I sometimes wonder why it is that I seem absoloutely obsessed (at least in my own mind) with discovering, or creating a sense of identity. In childhood I always imagined the sort of person I would be when I grew up. I thought I would be a veterinarian, or a teacher or an environmental scientist or a novelist. I imagined myself as a mother, as a wife, as a friend, sure of my life, sure of my surroundings and most of all sure of myself. I don’t know when exactly it hit me, probably somewhere around my senior year of high school but I slowly started to realize that growing up didn’t suddenly mean waking up sure of where life should take you. Growing up didn’t mean loosing my fear of being home alone, an instant fabulous job, and all the knowledge of an expert simply because I’d reached 18. Eventually I came to understand that growing up is a process, a lifelong process and we never just wake up feeling self assured with all the answers and although our confusion is partially what makes life beautiful…it’s also what makes life a tad bit frightening.
I love children’s literature. I was lucky enough to squeeze in two children’s literature classes as electives during my undergrad. I could read children’s novels all day long. One of my favorites has always been Alice in Wonderland. I remember the annotated copy of Alice’s Adventures in Wonderland my uncle gave me as a Christmas gift when I was in fifth or sixth grade. remember drawing a hot bath and flipping through its pages for what seemed like hours as my skin turned prune-y (I spent SO much time reading in the bath as a child). I couldn’t quite understand the adult content of Alice, I was old enough to realize there was more to the story than the Disney surface level but I could not fully comprehend what it was. Still, I underlined and highlighted my favorite quotes and passages (as I still do) as if I knew that someday I would want to look back and decipher their meanings.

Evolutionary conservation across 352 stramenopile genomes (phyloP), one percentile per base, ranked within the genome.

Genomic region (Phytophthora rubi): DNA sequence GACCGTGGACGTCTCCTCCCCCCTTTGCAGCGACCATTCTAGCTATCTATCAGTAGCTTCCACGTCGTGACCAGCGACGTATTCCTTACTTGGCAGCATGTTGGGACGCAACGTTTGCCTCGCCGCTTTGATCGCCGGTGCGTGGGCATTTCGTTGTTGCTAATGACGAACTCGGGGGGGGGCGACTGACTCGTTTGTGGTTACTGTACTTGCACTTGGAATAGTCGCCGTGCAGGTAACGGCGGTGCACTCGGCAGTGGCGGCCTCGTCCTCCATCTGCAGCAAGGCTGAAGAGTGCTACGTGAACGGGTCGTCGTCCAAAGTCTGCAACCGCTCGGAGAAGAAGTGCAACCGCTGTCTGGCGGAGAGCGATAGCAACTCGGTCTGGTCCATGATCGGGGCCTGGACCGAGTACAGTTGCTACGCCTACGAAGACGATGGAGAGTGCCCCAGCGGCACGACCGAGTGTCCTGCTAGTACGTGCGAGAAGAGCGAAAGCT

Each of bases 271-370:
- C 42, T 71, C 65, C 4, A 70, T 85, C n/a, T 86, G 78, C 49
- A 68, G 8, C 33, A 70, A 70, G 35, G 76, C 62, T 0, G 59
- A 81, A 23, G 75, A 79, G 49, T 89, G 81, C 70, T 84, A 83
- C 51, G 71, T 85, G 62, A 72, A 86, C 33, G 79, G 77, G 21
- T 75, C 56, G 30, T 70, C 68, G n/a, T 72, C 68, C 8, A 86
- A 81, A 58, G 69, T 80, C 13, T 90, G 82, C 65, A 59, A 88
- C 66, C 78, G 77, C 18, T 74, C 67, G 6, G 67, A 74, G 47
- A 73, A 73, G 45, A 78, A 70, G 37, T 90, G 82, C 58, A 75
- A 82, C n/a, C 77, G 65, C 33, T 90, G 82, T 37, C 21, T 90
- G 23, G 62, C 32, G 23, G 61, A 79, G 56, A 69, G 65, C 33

A few years ago I picked up the same copy of Alice’s Adventures in Wonderland and began reading. The story meant so much more now that I understood symbolism behind Carroll’s characters however what really stood out to me was my own annotations. I found that many of the passages that stood out to me as a college student, also stood out to me as a sixth grader. At 12 years old I was so confused about who I was and who I would eventually become. I ricocheted between wanting to be the popular girl with a coach purse and a wardrobe straight out of a Limited Too catalogue and wanting to be the girl who wore studded earrings from Hot Topic and skater shoes. I couldn’t quite understand the concept of just “being me”.
I don’t really feel the need to try on such dramatically different identities for size anymore. I don’t worry about being “preppy” or “gothic” or whatever other stereotypes I pondered about as a child. However I still feel a little like Alice in my favorite passage. I look back on who I was two years ago, six months ago, three weeks ago and I think I know who that girl was…but when I look in the mirror and see someone so drastically different I wonder how solid my perceptions of myself can ever really be.
I see the timid, weak little waif of a person I was in March, so unhappy, so unsure, so trapped…and I wonder how she could share my same name. I see the happy, giggly, teenager who pranced around barefoot with flowers in her hair believing whole heartedly in true love, and I can’t imagine ever feeling so blissfully ignorantly hopeful again. Yet, these aren’t separate girls, all of these girls are me.
I know Carroll’s words don’t offer steady life advice. When I reread this passage I don’t feel inspired to “chase my dreams” or “find my passion” or “pursue true love”, yet I feel a sense of comfort. I am relieved that is not just I who finds herself changing so rapidly that over a short span she can hardly recognize her own mind. I keep changing and growing just to feel small again. When I think I’ve figured out my life a bit, I swallow a tablet that knocks me down, or a cry so much I start to drown in my own tears. Yet, I don’t think this mad dichotomy makes me crazy, I think it makes me human.